Tribute to others
7 I would also like to thank the currency note specialists from De La Rue UK for their contributions to the evolution of the Portrait Notes. In the design of the notes, BCCS also consulted the Singapore Association of the Visually Handicapped, manufacturers of automated cash handling machines, banks and experts in many fields. They provided input to help BCCS produce a note that meets the different needs of society. Members of the public also provided useful feedback and suggestions.
Publicity and Education
8 BCCS's responsibility does not end with the launch of the Portrait Notes today. Over the next six months, the Board will embark on a Publicity and Education Programme to familiarise Singaporeans with the new notes. In addition to the usual media coverage, BCCS will conduct educational talks at schools, community clubs, banks and the larger retail outlets.
9 In fact, Currency 21 - The Presidential Notes Exhibition marks the beginning of the Board's publicity and education programme. The public will have the opportunity to get to know the Portrait Notes well through the exhibits on display over the next four days. They will also be introduced at this exhibition to the network of supporting products and services in the currency industry. And since we are at the doorstep of the new millennium, the public will get a preview of what the form and shape of the future currency might be, and the increasing sophistication of the currency industry. I also want to take this opportunity to thank all the participating organisations for their support.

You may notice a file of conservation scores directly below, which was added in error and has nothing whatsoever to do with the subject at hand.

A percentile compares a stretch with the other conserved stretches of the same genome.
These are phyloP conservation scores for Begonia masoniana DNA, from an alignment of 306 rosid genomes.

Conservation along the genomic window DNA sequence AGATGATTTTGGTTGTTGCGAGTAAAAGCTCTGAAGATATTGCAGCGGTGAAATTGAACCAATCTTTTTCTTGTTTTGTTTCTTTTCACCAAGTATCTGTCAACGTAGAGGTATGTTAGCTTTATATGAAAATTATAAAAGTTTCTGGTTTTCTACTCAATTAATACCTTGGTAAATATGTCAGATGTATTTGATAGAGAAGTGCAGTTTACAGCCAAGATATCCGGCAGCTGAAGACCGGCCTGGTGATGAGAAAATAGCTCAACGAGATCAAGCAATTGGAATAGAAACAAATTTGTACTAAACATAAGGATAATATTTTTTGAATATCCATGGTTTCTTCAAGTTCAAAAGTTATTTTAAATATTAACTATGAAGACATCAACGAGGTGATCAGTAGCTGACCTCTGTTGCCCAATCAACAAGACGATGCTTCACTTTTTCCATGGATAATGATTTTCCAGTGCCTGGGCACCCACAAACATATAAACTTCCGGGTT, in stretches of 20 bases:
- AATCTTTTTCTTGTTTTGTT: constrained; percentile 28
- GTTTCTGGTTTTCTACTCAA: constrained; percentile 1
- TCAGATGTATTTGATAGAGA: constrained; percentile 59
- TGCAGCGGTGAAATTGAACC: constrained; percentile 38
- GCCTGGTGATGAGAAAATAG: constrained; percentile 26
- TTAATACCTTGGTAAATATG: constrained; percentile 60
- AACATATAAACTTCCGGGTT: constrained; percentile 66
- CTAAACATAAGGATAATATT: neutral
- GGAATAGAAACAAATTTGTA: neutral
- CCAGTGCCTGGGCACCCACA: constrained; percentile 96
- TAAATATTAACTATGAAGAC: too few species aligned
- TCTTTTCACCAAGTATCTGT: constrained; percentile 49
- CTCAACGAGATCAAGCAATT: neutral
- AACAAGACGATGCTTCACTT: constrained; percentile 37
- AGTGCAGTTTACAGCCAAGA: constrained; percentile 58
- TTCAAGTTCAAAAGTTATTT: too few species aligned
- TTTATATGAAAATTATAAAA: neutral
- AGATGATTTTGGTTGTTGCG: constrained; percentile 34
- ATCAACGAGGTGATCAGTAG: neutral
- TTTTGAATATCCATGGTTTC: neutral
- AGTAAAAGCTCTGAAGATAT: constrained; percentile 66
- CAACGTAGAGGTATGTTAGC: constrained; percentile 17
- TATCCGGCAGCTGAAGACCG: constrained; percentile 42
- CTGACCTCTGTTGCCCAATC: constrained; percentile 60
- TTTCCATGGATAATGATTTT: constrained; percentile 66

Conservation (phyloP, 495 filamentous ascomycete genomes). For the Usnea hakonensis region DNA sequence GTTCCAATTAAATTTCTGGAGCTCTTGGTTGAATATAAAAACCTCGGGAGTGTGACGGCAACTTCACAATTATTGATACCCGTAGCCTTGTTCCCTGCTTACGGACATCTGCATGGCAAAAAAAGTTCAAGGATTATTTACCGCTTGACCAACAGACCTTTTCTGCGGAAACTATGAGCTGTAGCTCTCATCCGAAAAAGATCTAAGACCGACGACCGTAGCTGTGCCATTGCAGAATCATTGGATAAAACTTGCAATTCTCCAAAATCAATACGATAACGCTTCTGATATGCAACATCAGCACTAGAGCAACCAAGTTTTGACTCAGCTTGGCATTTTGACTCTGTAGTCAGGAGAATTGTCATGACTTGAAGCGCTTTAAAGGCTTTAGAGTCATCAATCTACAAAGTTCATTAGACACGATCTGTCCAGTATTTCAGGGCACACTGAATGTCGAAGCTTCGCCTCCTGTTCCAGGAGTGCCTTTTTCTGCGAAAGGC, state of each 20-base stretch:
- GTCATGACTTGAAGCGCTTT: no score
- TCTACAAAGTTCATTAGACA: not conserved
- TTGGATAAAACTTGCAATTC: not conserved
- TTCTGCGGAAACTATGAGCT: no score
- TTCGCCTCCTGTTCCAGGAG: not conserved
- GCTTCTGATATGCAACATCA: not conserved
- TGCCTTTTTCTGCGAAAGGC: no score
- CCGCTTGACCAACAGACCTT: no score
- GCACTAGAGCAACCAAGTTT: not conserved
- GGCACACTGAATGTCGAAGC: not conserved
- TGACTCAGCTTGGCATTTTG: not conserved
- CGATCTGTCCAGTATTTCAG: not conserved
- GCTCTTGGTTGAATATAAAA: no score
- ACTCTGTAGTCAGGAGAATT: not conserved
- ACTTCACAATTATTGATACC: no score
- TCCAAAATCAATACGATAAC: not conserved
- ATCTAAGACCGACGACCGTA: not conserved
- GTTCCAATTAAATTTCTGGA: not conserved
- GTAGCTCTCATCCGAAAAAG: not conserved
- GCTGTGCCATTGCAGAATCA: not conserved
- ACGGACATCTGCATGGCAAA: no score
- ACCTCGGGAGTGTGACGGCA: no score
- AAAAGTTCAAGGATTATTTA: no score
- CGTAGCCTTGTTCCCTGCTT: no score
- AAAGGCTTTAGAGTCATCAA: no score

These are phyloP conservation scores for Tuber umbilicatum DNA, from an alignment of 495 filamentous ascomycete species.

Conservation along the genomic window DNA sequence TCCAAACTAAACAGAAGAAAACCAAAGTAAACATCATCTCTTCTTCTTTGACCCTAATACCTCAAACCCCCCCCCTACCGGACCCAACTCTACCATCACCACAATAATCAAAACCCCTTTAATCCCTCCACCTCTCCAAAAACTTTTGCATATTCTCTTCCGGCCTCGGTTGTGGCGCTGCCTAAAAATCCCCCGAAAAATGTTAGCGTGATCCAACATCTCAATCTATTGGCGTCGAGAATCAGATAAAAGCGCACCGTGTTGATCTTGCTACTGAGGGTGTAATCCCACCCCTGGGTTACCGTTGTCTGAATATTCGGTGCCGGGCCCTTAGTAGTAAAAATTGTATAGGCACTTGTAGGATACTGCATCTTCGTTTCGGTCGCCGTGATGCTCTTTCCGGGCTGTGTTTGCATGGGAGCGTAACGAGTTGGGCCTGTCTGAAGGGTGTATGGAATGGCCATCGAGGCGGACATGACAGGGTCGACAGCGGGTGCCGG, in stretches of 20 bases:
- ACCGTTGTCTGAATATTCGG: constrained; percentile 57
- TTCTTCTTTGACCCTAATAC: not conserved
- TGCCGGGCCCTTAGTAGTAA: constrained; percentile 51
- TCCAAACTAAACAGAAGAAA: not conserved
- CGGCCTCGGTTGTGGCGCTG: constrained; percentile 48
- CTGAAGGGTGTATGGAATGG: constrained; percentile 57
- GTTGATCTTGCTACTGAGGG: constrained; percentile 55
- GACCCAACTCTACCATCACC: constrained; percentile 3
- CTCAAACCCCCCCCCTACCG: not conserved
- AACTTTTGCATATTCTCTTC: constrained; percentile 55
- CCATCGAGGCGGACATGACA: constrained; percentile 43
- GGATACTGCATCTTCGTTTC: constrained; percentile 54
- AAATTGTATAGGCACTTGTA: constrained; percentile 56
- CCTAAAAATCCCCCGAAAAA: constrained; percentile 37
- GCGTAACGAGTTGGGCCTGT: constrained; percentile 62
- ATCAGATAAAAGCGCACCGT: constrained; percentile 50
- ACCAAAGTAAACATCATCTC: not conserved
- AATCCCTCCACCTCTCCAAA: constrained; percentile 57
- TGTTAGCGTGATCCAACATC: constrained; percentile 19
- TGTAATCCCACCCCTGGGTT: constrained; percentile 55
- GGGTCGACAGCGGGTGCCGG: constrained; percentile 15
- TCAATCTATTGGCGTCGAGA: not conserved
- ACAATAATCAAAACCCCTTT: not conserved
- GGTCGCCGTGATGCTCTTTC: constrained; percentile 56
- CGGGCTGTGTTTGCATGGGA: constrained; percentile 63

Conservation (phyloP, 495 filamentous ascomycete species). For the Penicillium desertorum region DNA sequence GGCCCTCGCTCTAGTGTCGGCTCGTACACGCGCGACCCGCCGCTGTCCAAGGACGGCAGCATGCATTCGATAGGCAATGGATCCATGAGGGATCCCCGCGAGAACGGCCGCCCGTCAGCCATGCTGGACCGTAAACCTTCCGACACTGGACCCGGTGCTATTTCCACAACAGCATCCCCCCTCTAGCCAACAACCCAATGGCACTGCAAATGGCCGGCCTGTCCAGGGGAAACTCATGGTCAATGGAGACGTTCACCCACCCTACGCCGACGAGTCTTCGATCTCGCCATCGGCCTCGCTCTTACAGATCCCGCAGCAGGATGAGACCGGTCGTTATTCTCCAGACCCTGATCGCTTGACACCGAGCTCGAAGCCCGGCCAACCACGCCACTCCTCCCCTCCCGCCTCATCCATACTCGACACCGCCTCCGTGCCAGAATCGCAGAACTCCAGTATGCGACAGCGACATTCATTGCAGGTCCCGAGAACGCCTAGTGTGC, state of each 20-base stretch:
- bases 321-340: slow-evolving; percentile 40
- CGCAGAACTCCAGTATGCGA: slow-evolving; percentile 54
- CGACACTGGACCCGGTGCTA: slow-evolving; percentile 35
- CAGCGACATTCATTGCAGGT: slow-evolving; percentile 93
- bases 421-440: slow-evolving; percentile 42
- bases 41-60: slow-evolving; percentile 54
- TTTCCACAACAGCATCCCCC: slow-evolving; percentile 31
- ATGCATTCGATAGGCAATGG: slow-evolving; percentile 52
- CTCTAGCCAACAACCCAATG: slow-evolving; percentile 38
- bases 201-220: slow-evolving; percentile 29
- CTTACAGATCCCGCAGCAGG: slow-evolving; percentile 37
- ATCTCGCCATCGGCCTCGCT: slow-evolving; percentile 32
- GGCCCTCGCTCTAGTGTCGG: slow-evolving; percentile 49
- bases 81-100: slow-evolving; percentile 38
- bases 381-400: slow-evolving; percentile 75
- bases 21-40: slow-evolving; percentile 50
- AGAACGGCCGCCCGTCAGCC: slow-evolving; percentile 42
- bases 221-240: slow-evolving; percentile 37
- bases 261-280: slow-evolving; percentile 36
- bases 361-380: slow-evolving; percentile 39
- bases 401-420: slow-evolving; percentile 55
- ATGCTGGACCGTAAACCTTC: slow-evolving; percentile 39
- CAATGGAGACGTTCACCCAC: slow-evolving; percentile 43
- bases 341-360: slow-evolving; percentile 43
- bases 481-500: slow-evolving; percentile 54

10 As part of the publicity and education programme, BCCS has also collaborated with the National Heritage Board and Singapore National Printers to issue a set of books entitled "The Presidential Notes". The Book comes in two volumes. The first volume is a biography of President Yusof bin Ishak written by local historian Dr Melanie Chew and published by the National Heritage Board. It is hoped that through the biography of President Yusof bin Ishak, Singaporeans, in particular the younger generation, will learn and draw inspiration from the life of this extra-ordinary man. The second volume is written and published by BCCS. Aptly entitled "Know Your Portrait Notes", its primary objective is to educate the public on the themes and security features of the new currency notes.
11 There has been great interest among Singaporeans in the last couple of months over the Portrait Notes. Many wanted to know when and where the new notes will be issued. In response to this interest, BCCS has made special arrangements with a local bank to allow members of the public to exchange their old notes for the new ones at the Exhibition over the next four days. The new notes will only be issued to all banks after the Exhibition period.
12 Many Singaporeans have also expressed interest in collecting mint condition Ship Series notes as a souvenir.BCCS has therefore decided to resume issue of the balance of its stock of mint-condition Ship Series notes around end Sep 99, after the initial phase of the launch of the Portrait Notes is over. The public is reminded that the Ship Series notes, as well as the Orchid and Bird Series notes, will remain legal tender and will continue to be used side-by-side with the Portrait Series.
13 Finally, as Singapore ventures into the new millennium, Singaporeans can be proud that the Portrait Notes stand among the best in the world. On that note, it is my pleasure to launch the Portrait Notes and declare "Currency 21 - The Presidential Notes Exhibition" open.